John Kheir knows what it's like to lose a race against time with oxygen. In October 2006, the pediatric critical care doctor was treating a 9-month-old girl admitted to Boston Children's Hospital with viral pneumonia. As her disease worsened, her lungs hemorrhaged, filling with blood and blocking her breathing. Kheir jumped into action, shoving a breathing tube down her windpipe to help get air to her lungs, performing CPR, and eventually putting the baby on a machine that took over for her heart and lungs. But in the minutes it took to restore the flow of air into the young girl's body, her brain had already suffered permanent damage because of the lack of oxygen. She died a few days later.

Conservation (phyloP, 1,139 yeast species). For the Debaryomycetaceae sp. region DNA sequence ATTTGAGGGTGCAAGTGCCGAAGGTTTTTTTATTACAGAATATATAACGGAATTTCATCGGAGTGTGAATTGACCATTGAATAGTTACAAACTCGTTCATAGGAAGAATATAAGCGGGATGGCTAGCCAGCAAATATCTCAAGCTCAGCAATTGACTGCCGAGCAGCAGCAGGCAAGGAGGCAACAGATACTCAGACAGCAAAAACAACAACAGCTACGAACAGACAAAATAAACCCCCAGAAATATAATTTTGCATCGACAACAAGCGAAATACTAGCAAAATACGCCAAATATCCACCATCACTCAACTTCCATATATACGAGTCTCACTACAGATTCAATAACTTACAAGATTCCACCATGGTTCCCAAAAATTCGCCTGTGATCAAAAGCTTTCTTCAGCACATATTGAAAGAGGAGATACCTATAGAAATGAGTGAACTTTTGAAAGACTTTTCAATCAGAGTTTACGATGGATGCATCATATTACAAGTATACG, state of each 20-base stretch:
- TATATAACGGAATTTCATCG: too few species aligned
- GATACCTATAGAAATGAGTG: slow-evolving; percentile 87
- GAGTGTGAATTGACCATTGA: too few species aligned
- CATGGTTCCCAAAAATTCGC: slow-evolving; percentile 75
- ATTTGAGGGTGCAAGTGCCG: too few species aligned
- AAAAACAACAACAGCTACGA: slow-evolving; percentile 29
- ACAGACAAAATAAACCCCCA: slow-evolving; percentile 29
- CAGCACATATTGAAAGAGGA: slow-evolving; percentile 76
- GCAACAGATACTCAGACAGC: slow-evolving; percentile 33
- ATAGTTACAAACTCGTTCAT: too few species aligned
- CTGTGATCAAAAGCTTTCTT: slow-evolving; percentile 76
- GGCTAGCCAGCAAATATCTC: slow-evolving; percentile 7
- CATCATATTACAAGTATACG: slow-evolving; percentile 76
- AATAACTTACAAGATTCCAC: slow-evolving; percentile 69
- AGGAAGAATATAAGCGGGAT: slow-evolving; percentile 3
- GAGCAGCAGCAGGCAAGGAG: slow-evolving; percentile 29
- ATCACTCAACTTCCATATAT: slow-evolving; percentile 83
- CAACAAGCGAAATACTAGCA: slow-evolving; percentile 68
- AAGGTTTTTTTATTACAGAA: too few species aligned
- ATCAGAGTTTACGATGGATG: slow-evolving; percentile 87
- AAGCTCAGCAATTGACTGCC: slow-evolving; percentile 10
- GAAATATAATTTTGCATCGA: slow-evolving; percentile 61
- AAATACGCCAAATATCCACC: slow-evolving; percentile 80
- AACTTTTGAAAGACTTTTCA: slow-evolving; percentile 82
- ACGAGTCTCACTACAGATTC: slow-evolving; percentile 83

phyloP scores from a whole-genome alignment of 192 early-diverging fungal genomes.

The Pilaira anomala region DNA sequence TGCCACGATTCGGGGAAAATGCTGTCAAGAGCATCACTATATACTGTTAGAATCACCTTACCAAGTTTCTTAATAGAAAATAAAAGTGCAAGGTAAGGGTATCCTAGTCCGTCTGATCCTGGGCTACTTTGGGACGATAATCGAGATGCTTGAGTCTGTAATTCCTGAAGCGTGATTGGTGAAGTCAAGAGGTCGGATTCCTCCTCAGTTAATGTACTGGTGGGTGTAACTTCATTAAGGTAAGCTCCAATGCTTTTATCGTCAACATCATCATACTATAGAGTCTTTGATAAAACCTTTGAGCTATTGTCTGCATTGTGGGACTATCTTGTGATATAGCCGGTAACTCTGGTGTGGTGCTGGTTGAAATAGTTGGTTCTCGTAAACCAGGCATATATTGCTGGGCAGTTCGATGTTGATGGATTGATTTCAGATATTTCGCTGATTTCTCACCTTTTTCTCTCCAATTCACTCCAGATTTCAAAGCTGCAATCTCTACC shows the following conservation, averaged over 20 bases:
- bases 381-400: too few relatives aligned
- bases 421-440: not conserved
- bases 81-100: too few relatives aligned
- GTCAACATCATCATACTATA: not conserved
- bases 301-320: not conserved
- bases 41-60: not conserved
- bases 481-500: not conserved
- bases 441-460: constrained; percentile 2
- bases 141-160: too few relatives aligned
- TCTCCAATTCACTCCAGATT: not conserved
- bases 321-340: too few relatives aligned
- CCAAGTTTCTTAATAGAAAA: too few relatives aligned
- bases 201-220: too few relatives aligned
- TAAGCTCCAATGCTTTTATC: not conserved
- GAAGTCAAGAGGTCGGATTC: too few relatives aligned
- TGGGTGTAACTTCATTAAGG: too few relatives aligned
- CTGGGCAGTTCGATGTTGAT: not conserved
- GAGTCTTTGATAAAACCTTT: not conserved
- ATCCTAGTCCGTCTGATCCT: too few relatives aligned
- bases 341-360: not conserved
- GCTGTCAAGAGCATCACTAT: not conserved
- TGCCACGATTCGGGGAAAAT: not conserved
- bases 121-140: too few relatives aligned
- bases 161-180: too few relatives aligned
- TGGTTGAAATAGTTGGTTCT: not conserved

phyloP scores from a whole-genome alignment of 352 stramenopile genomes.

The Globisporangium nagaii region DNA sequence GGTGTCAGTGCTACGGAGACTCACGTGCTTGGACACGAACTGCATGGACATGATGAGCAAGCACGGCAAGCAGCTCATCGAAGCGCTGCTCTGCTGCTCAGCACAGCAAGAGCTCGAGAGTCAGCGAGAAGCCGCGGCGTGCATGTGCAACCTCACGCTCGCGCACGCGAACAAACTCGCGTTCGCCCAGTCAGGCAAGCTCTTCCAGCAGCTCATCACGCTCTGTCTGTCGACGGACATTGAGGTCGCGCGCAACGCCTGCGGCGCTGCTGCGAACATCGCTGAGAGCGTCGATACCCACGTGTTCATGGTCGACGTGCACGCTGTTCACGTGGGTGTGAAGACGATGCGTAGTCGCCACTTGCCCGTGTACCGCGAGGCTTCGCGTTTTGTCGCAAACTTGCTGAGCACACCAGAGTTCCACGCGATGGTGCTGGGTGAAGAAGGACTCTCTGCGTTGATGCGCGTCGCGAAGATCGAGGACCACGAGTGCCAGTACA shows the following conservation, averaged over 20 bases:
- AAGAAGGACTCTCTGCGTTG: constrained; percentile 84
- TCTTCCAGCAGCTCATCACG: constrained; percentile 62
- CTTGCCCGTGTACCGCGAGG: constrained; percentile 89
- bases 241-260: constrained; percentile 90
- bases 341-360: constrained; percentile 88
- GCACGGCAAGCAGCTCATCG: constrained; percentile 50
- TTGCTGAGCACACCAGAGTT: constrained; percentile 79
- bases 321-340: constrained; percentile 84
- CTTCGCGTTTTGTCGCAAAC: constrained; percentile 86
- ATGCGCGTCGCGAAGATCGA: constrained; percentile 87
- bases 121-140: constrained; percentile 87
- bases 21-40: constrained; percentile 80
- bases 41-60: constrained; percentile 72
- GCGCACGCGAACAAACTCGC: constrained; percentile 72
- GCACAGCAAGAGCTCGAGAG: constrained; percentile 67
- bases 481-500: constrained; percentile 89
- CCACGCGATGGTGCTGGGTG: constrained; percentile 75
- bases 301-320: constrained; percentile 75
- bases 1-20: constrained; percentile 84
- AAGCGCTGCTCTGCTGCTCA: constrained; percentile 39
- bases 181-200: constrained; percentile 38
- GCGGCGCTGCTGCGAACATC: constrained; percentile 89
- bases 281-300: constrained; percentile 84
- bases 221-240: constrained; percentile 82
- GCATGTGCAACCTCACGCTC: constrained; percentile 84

Devastated, Kheir began looking for better ways to get oxygen into the body. Now, he's found one. In a new study, published online today inScience Translational Medicine, he and colleagues report the development of microparticles filled with oxygen gas that can be injected directly into the bloodstream. The particles quickly dissolve, releasing the gas and keeping organs, such as the brain, from suffocating.
"This is a potential breakthrough," says cardiac intensive care doctor Peter Laussen of Boston Children's Hospital, who was not involved in the work. "You can apply this across healthcare, from the battlefield to the emergency room, intensive care unit, or operating room."